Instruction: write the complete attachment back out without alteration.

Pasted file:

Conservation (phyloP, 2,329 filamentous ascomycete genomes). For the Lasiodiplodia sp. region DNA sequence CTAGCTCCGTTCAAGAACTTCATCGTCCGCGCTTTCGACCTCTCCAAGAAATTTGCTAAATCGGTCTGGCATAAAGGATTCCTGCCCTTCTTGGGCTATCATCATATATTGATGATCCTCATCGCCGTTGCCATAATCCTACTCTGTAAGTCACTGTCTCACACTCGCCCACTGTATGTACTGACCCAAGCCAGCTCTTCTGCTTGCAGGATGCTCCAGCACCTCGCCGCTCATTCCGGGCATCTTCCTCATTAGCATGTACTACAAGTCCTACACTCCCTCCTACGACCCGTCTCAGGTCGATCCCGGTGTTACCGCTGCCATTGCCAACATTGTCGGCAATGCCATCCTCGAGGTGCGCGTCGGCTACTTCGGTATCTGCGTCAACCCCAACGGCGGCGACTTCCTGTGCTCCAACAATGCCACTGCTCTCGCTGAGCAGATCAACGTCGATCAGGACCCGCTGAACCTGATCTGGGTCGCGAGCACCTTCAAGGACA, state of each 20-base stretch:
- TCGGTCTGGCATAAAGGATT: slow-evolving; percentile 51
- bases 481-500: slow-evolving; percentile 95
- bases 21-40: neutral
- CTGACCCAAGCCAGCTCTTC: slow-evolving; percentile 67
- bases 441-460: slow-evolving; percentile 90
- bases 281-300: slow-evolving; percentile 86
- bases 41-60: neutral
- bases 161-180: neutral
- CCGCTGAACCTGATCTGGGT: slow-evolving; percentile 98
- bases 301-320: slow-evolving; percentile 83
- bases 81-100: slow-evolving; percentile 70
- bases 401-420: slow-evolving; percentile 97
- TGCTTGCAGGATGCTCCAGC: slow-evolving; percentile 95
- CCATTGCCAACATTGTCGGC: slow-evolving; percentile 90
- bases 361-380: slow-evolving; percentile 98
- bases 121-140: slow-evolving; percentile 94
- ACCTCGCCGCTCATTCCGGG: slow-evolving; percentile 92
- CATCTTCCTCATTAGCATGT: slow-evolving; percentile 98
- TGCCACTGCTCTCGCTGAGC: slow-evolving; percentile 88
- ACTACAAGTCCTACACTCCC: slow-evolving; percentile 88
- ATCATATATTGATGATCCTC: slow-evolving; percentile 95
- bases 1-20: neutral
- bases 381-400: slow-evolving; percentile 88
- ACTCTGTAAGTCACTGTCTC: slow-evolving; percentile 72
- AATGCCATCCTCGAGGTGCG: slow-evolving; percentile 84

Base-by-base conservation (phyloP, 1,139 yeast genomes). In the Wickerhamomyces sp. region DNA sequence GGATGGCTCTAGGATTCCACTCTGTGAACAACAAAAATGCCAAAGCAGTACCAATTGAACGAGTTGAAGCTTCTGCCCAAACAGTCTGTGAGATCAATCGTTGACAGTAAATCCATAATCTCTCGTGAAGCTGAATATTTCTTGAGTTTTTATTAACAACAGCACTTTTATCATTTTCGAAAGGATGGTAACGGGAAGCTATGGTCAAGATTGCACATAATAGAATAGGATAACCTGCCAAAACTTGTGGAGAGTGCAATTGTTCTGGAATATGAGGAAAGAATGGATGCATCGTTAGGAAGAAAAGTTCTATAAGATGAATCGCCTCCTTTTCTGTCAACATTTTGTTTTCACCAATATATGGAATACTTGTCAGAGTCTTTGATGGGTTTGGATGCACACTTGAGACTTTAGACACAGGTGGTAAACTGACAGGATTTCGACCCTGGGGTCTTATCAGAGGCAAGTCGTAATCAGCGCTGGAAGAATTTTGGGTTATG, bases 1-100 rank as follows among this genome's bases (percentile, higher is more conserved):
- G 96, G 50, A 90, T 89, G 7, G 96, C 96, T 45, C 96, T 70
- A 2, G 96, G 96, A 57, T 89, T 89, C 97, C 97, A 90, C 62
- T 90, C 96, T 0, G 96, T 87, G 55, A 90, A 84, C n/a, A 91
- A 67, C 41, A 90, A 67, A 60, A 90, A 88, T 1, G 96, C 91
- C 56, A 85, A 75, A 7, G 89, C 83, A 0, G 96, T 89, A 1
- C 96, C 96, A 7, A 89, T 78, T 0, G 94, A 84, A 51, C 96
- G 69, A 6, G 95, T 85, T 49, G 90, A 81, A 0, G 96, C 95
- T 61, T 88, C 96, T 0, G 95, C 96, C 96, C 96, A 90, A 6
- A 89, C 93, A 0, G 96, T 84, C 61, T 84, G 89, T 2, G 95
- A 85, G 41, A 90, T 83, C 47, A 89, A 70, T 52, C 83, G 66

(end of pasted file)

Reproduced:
Conservation (phyloP, 2,329 filamentous ascomycete genomes). For the Lasiodiplodia sp. region DNA sequence CTAGCTCCGTTCAAGAACTTCATCGTCCGCGCTTTCGACCTCTCCAAGAAATTTGCTAAATCGGTCTGGCATAAAGGATTCCTGCCCTTCTTGGGCTATCATCATATATTGATGATCCTCATCGCCGTTGCCATAATCCTACTCTGTAAGTCACTGTCTCACACTCGCCCACTGTATGTACTGACCCAAGCCAGCTCTTCTGCTTGCAGGATGCTCCAGCACCTCGCCGCTCATTCCGGGCATCTTCCTCATTAGCATGTACTACAAGTCCTACACTCCCTCCTACGACCCGTCTCAGGTCGATCCCGGTGTTACCGCTGCCATTGCCAACATTGTCGGCAATGCCATCCTCGAGGTGCGCGTCGGCTACTTCGGTATCTGCGTCAACCCCAACGGCGGCGACTTCCTGTGCTCCAACAATGCCACTGCTCTCGCTGAGCAGATCAACGTCGATCAGGACCCGCTGAACCTGATCTGGGTCGCGAGCACCTTCAAGGACA, state of each 20-base stretch:
- TCGGTCTGGCATAAAGGATT: slow-evolving; percentile 51
- bases 481-500: slow-evolving; percentile 95
- bases 21-40: neutral
- CTGACCCAAGCCAGCTCTTC: slow-evolving; percentile 67
- bases 441-460: slow-evolving; percentile 90
- bases 281-300: slow-evolving; percentile 86
- bases 41-60: neutral
- bases 161-180: neutral
- CCGCTGAACCTGATCTGGGT: slow-evolving; percentile 98
- bases 301-320: slow-evolving; percentile 83
- bases 81-100: slow-evolving; percentile 70
- bases 401-420: slow-evolving; percentile 97
- TGCTTGCAGGATGCTCCAGC: slow-evolving; percentile 95
- CCATTGCCAACATTGTCGGC: slow-evolving; percentile 90
- bases 361-380: slow-evolving; percentile 98
- bases 121-140: slow-evolving; percentile 94
- ACCTCGCCGCTCATTCCGGG: slow-evolving; percentile 92
- CATCTTCCTCATTAGCATGT: slow-evolving; percentile 98
- TGCCACTGCTCTCGCTGAGC: slow-evolving; percentile 88
- ACTACAAGTCCTACACTCCC: slow-evolving; percentile 88
- ATCATATATTGATGATCCTC: slow-evolving; percentile 95
- bases 1-20: neutral
- bases 381-400: slow-evolving; percentile 88
- ACTCTGTAAGTCACTGTCTC: slow-evolving; percentile 72
- AATGCCATCCTCGAGGTGCG: slow-evolving; percentile 84

Base-by-base conservation (phyloP, 1,139 yeast genomes). In the Wickerhamomyces sp. region DNA sequence GGATGGCTCTAGGATTCCACTCTGTGAACAACAAAAATGCCAAAGCAGTACCAATTGAACGAGTTGAAGCTTCTGCCCAAACAGTCTGTGAGATCAATCGTTGACAGTAAATCCATAATCTCTCGTGAAGCTGAATATTTCTTGAGTTTTTATTAACAACAGCACTTTTATCATTTTCGAAAGGATGGTAACGGGAAGCTATGGTCAAGATTGCACATAATAGAATAGGATAACCTGCCAAAACTTGTGGAGAGTGCAATTGTTCTGGAATATGAGGAAAGAATGGATGCATCGTTAGGAAGAAAAGTTCTATAAGATGAATCGCCTCCTTTTCTGTCAACATTTTGTTTTCACCAATATATGGAATACTTGTCAGAGTCTTTGATGGGTTTGGATGCACACTTGAGACTTTAGACACAGGTGGTAAACTGACAGGATTTCGACCCTGGGGTCTTATCAGAGGCAAGTCGTAATCAGCGCTGGAAGAATTTTGGGTTATG, bases 1-100 rank as follows among this genome's bases (percentile, higher is more conserved):
- G 96, G 50, A 90, T 89, G 7, G 96, C 96, T 45, C 96, T 70
- A 2, G 96, G 96, A 57, T 89, T 89, C 97, C 97, A 90, C 62
- T 90, C 96, T 0, G 96, T 87, G 55, A 90, A 84, C n/a, A 91
- A 67, C 41, A 90, A 67, A 60, A 90, A 88, T 1, G 96, C 91
- C 56, A 85, A 75, A 7, G 89, C 83, A 0, G 96, T 89, A 1
- C 96, C 96, A 7, A 89, T 78, T 0, G 94, A 84, A 51, C 96
- G 69, A 6, G 95, T 85, T 49, G 90, A 81, A 0, G 96, C 95
- T 61, T 88, C 96, T 0, G 95, C 96, C 96, C 96, A 90, A 6
- A 89, C 93, A 0, G 96, T 84, C 61, T 84, G 89, T 2, G 95
- A 85, G 41, A 90, T 83, C 47, A 89, A 70, T 52, C 83, G 66